They call him "the creation."
The cast and creative team of David Oliver's new "Frankenstein" adaptation, which opens Jan. 20 in the Road Less Traveled Theatre, take pains not to refer to the play's most famous character as a monster.
Instead, they prefer to paint him as Mary Shelley intended: as a flawed figure in search of himself and his place in the world.
That search turns ugly pretty quick. And while theatergoers who venture out to Road Less Traveled might be expecting to find a bone-chilling exhibition exhibition carnal terror, they will discover something much more emotionally sophisticated.
The story onstage at Road Less Traveled is "Frankenstein" by way of Freud, an exploration of the age-old conflict between father and son and the emotional consequences of creation.
"I think it's more of a tragedy," Oliver said. "Some horrible things happen in it, definitely. But they happen for a reason. They happen for an emotional need for revenge."
In adapting the piece, Oliver said, he was struck by contemporary feel of the relationship between Dr. Frankenstein and the being he cobbled together from found body parts and animated with alchemy.
"I was amazed at how contemporary it felt to me," Oliver said. "It's incredibly fresh. The language is very thick, but wonderful and extremely expressive."
In an effort to give the 19th-century story some modern resonance, Oliver moved the production from its original setting to 1900. He positioned the piece at the dawn of the 20th century to draw a parallel between Dr. Frankenstein's creation and the spirit of boundless innovation prevalent at the turn of the century.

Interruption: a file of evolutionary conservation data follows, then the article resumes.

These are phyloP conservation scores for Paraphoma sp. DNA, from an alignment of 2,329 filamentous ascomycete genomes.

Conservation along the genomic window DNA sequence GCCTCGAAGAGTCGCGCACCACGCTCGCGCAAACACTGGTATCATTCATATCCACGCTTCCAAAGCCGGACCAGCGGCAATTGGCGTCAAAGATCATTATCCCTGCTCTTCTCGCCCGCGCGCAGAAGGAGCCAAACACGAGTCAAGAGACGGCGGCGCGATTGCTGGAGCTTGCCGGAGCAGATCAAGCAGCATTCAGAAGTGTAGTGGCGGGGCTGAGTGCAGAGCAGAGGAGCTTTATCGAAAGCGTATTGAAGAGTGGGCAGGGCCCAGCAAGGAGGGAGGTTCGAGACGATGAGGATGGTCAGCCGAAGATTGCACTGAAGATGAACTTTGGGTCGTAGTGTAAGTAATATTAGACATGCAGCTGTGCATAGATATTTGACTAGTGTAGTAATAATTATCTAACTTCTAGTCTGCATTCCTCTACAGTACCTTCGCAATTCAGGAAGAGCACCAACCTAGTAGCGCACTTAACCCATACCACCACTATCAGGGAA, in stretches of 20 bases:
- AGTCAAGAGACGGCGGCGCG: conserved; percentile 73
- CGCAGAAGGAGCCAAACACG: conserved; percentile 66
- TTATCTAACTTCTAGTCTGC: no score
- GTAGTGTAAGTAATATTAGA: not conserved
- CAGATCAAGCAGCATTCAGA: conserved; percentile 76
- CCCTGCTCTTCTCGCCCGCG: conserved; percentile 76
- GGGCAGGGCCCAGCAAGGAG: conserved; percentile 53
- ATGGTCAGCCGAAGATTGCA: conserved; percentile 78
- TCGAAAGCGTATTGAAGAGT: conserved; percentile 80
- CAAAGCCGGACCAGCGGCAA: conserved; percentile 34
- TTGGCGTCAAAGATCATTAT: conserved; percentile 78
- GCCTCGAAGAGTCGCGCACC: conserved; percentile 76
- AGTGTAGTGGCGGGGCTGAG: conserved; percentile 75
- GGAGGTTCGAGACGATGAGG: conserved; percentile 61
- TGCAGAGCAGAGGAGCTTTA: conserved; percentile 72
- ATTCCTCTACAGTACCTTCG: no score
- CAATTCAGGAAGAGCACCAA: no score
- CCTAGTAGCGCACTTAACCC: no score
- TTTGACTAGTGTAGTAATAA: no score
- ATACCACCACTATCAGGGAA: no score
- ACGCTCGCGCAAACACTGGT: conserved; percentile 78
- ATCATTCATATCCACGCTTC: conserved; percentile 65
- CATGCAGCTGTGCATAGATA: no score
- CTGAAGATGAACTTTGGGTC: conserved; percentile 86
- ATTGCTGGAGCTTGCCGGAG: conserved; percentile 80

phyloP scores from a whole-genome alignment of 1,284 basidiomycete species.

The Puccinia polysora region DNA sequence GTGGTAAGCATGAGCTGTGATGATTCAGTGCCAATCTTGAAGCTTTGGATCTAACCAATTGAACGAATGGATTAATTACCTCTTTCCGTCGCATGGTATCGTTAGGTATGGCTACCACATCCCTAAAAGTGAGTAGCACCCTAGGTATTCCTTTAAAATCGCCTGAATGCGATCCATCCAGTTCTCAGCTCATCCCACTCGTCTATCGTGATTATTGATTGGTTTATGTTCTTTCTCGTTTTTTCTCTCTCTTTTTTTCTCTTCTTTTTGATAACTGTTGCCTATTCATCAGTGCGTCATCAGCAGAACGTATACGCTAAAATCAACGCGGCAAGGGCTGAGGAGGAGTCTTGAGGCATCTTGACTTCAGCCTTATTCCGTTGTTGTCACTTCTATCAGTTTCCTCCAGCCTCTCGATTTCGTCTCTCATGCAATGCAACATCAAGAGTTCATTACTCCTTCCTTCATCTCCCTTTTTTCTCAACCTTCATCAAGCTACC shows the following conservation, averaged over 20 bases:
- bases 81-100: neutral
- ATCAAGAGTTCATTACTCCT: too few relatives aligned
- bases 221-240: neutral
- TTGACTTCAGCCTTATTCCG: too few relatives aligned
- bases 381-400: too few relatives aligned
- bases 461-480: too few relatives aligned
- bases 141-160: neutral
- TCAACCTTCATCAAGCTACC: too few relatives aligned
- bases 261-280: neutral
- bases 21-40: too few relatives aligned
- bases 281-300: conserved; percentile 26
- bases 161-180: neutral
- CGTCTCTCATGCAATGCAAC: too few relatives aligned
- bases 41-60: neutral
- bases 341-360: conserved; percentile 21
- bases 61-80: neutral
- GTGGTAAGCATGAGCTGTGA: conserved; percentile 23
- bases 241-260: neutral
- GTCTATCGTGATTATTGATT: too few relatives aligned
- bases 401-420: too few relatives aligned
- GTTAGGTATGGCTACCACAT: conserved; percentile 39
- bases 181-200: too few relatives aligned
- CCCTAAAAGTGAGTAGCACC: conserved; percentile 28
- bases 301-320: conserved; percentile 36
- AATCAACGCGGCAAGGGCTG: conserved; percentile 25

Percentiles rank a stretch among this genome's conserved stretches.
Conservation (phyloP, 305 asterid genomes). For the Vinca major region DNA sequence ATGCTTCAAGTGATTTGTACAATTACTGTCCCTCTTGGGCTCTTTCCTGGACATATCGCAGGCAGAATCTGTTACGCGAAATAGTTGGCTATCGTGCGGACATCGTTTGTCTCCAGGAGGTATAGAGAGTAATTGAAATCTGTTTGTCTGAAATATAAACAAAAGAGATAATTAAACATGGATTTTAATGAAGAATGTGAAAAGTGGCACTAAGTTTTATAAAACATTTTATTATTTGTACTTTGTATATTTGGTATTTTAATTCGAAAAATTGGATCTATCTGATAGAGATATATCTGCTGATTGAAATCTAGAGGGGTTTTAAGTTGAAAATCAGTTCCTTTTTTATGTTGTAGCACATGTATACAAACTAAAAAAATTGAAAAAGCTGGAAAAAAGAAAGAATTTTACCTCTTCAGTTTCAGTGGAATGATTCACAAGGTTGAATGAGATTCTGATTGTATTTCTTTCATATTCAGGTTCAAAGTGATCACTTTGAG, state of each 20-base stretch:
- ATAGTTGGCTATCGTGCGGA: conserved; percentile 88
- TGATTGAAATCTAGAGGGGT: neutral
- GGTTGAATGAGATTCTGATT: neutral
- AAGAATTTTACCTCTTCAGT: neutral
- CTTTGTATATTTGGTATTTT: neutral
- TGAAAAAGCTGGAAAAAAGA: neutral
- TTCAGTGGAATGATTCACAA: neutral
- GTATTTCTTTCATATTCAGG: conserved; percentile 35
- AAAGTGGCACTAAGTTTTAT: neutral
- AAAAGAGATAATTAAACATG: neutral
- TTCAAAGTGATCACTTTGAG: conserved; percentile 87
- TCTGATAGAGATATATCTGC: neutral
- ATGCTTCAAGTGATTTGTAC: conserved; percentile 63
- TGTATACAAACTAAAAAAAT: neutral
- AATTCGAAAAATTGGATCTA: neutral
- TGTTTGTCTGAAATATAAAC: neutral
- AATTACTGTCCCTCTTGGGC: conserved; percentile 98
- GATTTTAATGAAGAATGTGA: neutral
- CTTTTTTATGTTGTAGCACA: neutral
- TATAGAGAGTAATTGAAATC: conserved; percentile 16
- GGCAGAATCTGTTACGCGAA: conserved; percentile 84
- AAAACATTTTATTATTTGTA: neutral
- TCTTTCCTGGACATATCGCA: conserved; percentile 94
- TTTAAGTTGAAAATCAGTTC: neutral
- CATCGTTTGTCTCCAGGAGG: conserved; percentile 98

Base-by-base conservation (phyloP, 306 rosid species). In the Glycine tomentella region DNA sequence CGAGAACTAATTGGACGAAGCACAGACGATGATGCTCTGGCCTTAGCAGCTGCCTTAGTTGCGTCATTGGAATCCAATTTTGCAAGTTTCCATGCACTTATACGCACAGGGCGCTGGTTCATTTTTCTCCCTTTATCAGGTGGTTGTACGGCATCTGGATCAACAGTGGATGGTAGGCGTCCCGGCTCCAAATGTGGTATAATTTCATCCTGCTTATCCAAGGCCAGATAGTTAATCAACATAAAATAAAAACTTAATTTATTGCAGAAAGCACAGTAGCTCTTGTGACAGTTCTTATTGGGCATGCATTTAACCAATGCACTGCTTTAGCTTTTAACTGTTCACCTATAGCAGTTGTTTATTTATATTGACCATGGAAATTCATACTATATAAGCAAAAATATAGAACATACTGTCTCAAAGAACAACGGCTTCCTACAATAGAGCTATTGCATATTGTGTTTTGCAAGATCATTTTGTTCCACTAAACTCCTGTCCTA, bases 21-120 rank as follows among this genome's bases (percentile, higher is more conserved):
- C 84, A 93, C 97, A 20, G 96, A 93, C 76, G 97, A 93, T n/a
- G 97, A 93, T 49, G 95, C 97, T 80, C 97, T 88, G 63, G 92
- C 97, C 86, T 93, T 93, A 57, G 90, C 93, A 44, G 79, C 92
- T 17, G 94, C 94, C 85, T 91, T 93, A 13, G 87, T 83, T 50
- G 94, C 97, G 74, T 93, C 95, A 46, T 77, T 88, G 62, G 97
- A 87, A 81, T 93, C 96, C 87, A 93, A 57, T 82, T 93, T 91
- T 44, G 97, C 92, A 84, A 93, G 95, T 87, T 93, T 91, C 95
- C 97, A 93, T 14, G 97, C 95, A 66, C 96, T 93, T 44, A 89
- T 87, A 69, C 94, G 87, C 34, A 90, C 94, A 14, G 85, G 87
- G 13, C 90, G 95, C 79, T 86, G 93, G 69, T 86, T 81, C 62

The setting also makes the show's central relationships more accessible, Oliver said.
"I've given up on who's the protagonist and who's the antagonist. It doesn't matter," he said. "These two intrinsically, viscerally connected beings hardly see each other in the show, so when they come together, it's fireworks," Oliver said.
For Jonas Barranca, a SUNY Fredonia graduate who plays Dr. Frankenstein against Steve Copps' "creation," the play's updated setting and emotional focus makes modern parallels easy to draw.
"The tragedy is, for me, that he creates a being with completely humble and noble intentions and it flips on itself in a way he completely did not expect," Barranca said of his character.
Part of the challenge of playing Dr. Frankenstein, Barranca said, is to wrestle convincingly with his own emotional reaction to creating a creature with "the innocence of a newborn baby with the power of a giant machine."
The new setting, he added, allows the show to pose pressing questions about Dr. Frankenstein's insatiable thirst for the new: "Once you give into that concept, where do you put any ethical boundaries? What should we allow ourselves to do with science and technology?"
Though the subject and even the language may seem impossibly distant, those questions are just as relevant today as they were when Shelley's book was published in 1818.
"This is a classic story, and once again we see how the classics relate to us and never lose their connection," Oliver said. There's only so much you can do from a presentational point of view, but I hope people find other meanings in it, or deeper meanings."
WHAT: "Frankenstein," adapted by David Oliver
WHEN: Jan. 20 to Feb. 12
WHERE: Road Less Traveled Theatre, 500 Pearl St.
TICKETS: $20 to $35
INFO: 628-3069 or roadlesstraveledproductions.org